I wrote in my November rankings of the GOP race, "Romney is the most likely nominee, though his position is more precarious than it was just a few weeks ago... But his campaign is running into trouble in the state that he seemed the strongest in -- Iowa." Indeed, Mike Huckabee's sudden surge in Iowa took Romney by surprise and forced him to defend his lead there. That gave an opening to McCain to force Romney's hand in New Hampshire. By Christmas, I had downgraded Romney to number 2 in my GOP rankings (behind McCain) with this preface: "How quickly have things degenarated for the Romney campaign. At Thanksgiving, his Iowa and New Hampshire leads seemed unsurmountable; and then..."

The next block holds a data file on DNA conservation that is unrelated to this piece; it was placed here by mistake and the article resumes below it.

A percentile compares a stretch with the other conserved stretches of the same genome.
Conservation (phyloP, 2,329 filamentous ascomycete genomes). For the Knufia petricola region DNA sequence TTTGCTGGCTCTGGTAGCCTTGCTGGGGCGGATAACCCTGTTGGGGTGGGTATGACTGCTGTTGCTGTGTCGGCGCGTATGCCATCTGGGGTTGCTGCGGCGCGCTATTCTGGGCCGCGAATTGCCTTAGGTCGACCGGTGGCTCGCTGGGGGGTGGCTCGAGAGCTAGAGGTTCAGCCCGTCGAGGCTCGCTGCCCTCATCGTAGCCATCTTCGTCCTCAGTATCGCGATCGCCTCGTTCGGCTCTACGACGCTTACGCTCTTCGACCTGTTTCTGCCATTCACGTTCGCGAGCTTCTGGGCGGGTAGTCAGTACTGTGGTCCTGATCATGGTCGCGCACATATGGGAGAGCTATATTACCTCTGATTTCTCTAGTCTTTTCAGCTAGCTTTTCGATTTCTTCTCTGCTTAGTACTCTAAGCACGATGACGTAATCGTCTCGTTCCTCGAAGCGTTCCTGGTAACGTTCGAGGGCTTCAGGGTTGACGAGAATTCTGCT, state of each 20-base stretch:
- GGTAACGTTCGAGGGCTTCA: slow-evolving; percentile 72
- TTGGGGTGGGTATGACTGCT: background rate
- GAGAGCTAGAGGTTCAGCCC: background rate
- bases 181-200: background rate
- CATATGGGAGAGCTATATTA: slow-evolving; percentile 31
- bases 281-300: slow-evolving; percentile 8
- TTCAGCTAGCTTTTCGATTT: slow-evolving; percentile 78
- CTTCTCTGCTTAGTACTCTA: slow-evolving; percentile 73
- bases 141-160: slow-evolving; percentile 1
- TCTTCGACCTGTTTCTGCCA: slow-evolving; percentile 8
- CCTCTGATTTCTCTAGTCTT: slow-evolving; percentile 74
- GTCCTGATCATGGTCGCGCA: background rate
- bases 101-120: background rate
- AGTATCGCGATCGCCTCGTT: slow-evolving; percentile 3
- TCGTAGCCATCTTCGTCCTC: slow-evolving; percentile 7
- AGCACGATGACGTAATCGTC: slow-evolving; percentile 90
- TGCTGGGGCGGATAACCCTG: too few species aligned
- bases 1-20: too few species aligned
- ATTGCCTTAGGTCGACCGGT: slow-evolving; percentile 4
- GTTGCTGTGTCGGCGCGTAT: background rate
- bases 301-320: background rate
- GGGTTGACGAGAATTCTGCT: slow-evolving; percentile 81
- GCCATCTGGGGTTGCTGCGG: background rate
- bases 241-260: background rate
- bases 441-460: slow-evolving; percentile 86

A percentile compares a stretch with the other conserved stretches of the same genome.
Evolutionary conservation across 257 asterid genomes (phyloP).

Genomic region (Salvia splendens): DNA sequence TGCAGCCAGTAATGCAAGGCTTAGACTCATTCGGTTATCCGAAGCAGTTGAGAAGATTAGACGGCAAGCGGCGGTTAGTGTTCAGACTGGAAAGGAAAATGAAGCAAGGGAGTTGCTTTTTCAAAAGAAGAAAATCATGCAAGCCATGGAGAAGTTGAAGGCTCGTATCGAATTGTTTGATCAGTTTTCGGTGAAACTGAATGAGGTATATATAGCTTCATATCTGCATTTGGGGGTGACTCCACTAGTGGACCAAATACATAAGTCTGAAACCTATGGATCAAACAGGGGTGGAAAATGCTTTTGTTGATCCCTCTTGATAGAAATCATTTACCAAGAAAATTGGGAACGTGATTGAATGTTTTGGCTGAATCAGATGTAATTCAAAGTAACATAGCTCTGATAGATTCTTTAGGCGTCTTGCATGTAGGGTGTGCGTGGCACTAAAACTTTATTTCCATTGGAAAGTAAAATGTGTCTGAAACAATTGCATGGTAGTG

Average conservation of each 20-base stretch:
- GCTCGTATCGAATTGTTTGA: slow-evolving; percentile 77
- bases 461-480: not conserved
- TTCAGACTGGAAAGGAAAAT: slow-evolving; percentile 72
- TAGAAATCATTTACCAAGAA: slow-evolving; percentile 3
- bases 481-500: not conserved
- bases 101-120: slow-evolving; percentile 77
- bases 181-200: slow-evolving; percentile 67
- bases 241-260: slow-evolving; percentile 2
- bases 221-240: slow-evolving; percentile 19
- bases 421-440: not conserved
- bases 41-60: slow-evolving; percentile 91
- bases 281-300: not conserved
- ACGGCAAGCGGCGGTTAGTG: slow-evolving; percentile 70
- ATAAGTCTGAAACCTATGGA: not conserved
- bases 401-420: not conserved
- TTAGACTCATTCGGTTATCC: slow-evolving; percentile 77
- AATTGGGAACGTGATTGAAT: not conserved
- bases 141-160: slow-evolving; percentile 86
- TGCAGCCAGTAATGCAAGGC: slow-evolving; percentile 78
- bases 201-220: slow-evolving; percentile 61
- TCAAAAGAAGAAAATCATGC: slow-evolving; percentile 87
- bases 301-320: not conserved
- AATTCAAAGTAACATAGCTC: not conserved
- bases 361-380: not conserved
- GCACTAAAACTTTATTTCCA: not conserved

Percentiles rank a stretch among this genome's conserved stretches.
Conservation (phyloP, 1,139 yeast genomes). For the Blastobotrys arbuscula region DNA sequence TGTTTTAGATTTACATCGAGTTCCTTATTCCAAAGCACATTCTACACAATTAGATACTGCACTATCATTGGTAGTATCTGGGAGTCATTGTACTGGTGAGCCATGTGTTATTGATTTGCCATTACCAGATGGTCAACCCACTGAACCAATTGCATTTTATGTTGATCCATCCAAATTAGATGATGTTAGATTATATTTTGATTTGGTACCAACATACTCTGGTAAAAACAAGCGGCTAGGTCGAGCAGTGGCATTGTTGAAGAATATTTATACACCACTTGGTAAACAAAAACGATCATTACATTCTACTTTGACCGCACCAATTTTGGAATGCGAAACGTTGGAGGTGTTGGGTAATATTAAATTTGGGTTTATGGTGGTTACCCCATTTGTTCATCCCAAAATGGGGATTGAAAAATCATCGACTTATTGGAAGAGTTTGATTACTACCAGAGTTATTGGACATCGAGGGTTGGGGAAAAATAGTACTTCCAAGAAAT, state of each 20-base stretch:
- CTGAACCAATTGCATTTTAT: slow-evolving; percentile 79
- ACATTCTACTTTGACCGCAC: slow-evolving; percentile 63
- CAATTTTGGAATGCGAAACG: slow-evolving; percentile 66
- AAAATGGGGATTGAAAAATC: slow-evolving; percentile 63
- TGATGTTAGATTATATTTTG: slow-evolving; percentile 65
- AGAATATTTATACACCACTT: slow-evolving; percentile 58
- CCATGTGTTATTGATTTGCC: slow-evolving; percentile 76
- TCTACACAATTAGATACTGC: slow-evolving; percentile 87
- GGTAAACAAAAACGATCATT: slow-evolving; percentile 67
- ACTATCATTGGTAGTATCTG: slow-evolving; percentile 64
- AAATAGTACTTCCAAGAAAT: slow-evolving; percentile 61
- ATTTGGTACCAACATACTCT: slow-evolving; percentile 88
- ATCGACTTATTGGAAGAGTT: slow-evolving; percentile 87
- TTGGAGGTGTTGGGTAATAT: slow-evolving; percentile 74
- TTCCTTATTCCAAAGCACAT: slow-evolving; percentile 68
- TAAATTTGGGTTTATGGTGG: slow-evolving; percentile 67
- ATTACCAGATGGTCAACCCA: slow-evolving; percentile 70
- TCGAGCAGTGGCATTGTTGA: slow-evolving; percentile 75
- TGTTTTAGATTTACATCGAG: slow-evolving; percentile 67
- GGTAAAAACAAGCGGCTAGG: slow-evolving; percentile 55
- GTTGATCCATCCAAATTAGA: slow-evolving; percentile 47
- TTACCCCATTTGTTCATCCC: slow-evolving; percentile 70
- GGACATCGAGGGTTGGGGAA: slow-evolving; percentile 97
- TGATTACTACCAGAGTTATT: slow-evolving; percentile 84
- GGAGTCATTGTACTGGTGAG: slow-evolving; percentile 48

The rest, of course, is history. Romney went negative after Huckabee, and so did the rest of the field and Huckabee shot himself in the foot by committing mistake after mistake in the run-up to the caucuses. But he triumphed there. Romney did not collapse in New Hampshire after that, but he did not have any buzz to recover against McCain, as he ended up losing both states he was so sure he was going to win. He made a last-stand in Michigan, and won decisively, but that proved insufficient as Huckabee did not do his part (at all) in South Carolina, letting McCain get too much momentum and start coasting to the nomination.